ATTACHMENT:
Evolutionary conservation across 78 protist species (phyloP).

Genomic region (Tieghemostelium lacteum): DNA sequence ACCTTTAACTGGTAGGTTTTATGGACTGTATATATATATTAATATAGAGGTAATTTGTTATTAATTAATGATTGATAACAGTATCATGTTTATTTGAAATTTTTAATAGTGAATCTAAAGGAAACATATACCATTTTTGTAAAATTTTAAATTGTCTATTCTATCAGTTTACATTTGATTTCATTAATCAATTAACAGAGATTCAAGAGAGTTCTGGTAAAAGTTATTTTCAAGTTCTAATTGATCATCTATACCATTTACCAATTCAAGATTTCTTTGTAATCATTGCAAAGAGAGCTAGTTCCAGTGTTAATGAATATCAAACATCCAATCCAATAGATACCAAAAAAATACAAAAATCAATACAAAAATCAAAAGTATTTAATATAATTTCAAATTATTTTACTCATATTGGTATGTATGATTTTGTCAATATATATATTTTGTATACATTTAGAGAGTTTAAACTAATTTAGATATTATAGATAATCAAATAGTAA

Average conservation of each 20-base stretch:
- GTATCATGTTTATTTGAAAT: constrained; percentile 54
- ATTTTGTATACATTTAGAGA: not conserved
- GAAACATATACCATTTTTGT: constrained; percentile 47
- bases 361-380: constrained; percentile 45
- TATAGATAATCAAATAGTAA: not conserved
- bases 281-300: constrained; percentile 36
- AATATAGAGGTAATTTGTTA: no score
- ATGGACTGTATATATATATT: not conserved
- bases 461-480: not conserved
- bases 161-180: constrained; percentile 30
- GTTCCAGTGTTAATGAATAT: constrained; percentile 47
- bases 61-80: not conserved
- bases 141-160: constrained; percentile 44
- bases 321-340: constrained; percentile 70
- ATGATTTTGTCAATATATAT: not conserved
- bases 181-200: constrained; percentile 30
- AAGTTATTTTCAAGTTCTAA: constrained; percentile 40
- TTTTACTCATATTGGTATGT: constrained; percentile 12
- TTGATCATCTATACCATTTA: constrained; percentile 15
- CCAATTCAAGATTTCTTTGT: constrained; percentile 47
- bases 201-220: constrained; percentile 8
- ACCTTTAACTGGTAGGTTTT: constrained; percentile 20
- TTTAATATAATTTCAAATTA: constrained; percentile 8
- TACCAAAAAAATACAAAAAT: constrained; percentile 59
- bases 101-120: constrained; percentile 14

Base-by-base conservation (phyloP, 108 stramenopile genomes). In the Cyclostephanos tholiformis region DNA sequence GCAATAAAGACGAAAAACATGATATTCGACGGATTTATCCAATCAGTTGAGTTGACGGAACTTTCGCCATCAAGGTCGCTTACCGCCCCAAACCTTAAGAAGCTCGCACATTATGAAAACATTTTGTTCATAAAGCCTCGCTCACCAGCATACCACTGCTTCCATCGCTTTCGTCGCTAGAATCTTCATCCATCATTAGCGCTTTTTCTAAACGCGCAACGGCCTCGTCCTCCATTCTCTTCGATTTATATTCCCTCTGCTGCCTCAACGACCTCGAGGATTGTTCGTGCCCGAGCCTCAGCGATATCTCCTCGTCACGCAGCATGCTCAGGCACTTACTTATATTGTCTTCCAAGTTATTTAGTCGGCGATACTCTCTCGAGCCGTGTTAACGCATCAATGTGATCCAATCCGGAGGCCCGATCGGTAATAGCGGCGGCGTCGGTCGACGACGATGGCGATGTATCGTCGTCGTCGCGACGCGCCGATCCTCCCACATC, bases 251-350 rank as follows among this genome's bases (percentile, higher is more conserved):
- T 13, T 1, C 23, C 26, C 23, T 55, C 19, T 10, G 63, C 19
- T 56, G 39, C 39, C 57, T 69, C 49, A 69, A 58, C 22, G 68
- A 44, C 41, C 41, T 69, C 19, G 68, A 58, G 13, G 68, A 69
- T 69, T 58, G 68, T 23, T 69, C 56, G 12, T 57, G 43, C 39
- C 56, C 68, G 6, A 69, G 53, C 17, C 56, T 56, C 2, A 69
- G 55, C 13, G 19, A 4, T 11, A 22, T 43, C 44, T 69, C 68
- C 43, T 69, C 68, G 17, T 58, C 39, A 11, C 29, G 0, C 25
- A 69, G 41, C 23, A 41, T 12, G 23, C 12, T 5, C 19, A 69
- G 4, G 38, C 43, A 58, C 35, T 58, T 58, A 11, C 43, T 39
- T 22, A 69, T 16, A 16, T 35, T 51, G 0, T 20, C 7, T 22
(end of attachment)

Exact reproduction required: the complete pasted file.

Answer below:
Evolutionary conservation across 78 protist species (phyloP).

Genomic region (Tieghemostelium lacteum): DNA sequence ACCTTTAACTGGTAGGTTTTATGGACTGTATATATATATTAATATAGAGGTAATTTGTTATTAATTAATGATTGATAACAGTATCATGTTTATTTGAAATTTTTAATAGTGAATCTAAAGGAAACATATACCATTTTTGTAAAATTTTAAATTGTCTATTCTATCAGTTTACATTTGATTTCATTAATCAATTAACAGAGATTCAAGAGAGTTCTGGTAAAAGTTATTTTCAAGTTCTAATTGATCATCTATACCATTTACCAATTCAAGATTTCTTTGTAATCATTGCAAAGAGAGCTAGTTCCAGTGTTAATGAATATCAAACATCCAATCCAATAGATACCAAAAAAATACAAAAATCAATACAAAAATCAAAAGTATTTAATATAATTTCAAATTATTTTACTCATATTGGTATGTATGATTTTGTCAATATATATATTTTGTATACATTTAGAGAGTTTAAACTAATTTAGATATTATAGATAATCAAATAGTAA

Average conservation of each 20-base stretch:
- GTATCATGTTTATTTGAAAT: constrained; percentile 54
- ATTTTGTATACATTTAGAGA: not conserved
- GAAACATATACCATTTTTGT: constrained; percentile 47
- bases 361-380: constrained; percentile 45
- TATAGATAATCAAATAGTAA: not conserved
- bases 281-300: constrained; percentile 36
- AATATAGAGGTAATTTGTTA: no score
- ATGGACTGTATATATATATT: not conserved
- bases 461-480: not conserved
- bases 161-180: constrained; percentile 30
- GTTCCAGTGTTAATGAATAT: constrained; percentile 47
- bases 61-80: not conserved
- bases 141-160: constrained; percentile 44
- bases 321-340: constrained; percentile 70
- ATGATTTTGTCAATATATAT: not conserved
- bases 181-200: constrained; percentile 30
- AAGTTATTTTCAAGTTCTAA: constrained; percentile 40
- TTTTACTCATATTGGTATGT: constrained; percentile 12
- TTGATCATCTATACCATTTA: constrained; percentile 15
- CCAATTCAAGATTTCTTTGT: constrained; percentile 47
- bases 201-220: constrained; percentile 8
- ACCTTTAACTGGTAGGTTTT: constrained; percentile 20
- TTTAATATAATTTCAAATTA: constrained; percentile 8
- TACCAAAAAAATACAAAAAT: constrained; percentile 59
- bases 101-120: constrained; percentile 14

Base-by-base conservation (phyloP, 108 stramenopile genomes). In the Cyclostephanos tholiformis region DNA sequence GCAATAAAGACGAAAAACATGATATTCGACGGATTTATCCAATCAGTTGAGTTGACGGAACTTTCGCCATCAAGGTCGCTTACCGCCCCAAACCTTAAGAAGCTCGCACATTATGAAAACATTTTGTTCATAAAGCCTCGCTCACCAGCATACCACTGCTTCCATCGCTTTCGTCGCTAGAATCTTCATCCATCATTAGCGCTTTTTCTAAACGCGCAACGGCCTCGTCCTCCATTCTCTTCGATTTATATTCCCTCTGCTGCCTCAACGACCTCGAGGATTGTTCGTGCCCGAGCCTCAGCGATATCTCCTCGTCACGCAGCATGCTCAGGCACTTACTTATATTGTCTTCCAAGTTATTTAGTCGGCGATACTCTCTCGAGCCGTGTTAACGCATCAATGTGATCCAATCCGGAGGCCCGATCGGTAATAGCGGCGGCGTCGGTCGACGACGATGGCGATGTATCGTCGTCGTCGCGACGCGCCGATCCTCCCACATC, bases 251-350 rank as follows among this genome's bases (percentile, higher is more conserved):
- T 13, T 1, C 23, C 26, C 23, T 55, C 19, T 10, G 63, C 19
- T 56, G 39, C 39, C 57, T 69, C 49, A 69, A 58, C 22, G 68
- A 44, C 41, C 41, T 69, C 19, G 68, A 58, G 13, G 68, A 69
- T 69, T 58, G 68, T 23, T 69, C 56, G 12, T 57, G 43, C 39
- C 56, C 68, G 6, A 69, G 53, C 17, C 56, T 56, C 2, A 69
- G 55, C 13, G 19, A 4, T 11, A 22, T 43, C 44, T 69, C 68
- C 43, T 69, C 68, G 17, T 58, C 39, A 11, C 29, G 0, C 25
- A 69, G 41, C 23, A 41, T 12, G 23, C 12, T 5, C 19, A 69
- G 4, G 38, C 43, A 58, C 35, T 58, T 58, A 11, C 43, T 39
- T 22, A 69, T 16, A 16, T 35, T 51, G 0, T 20, C 7, T 22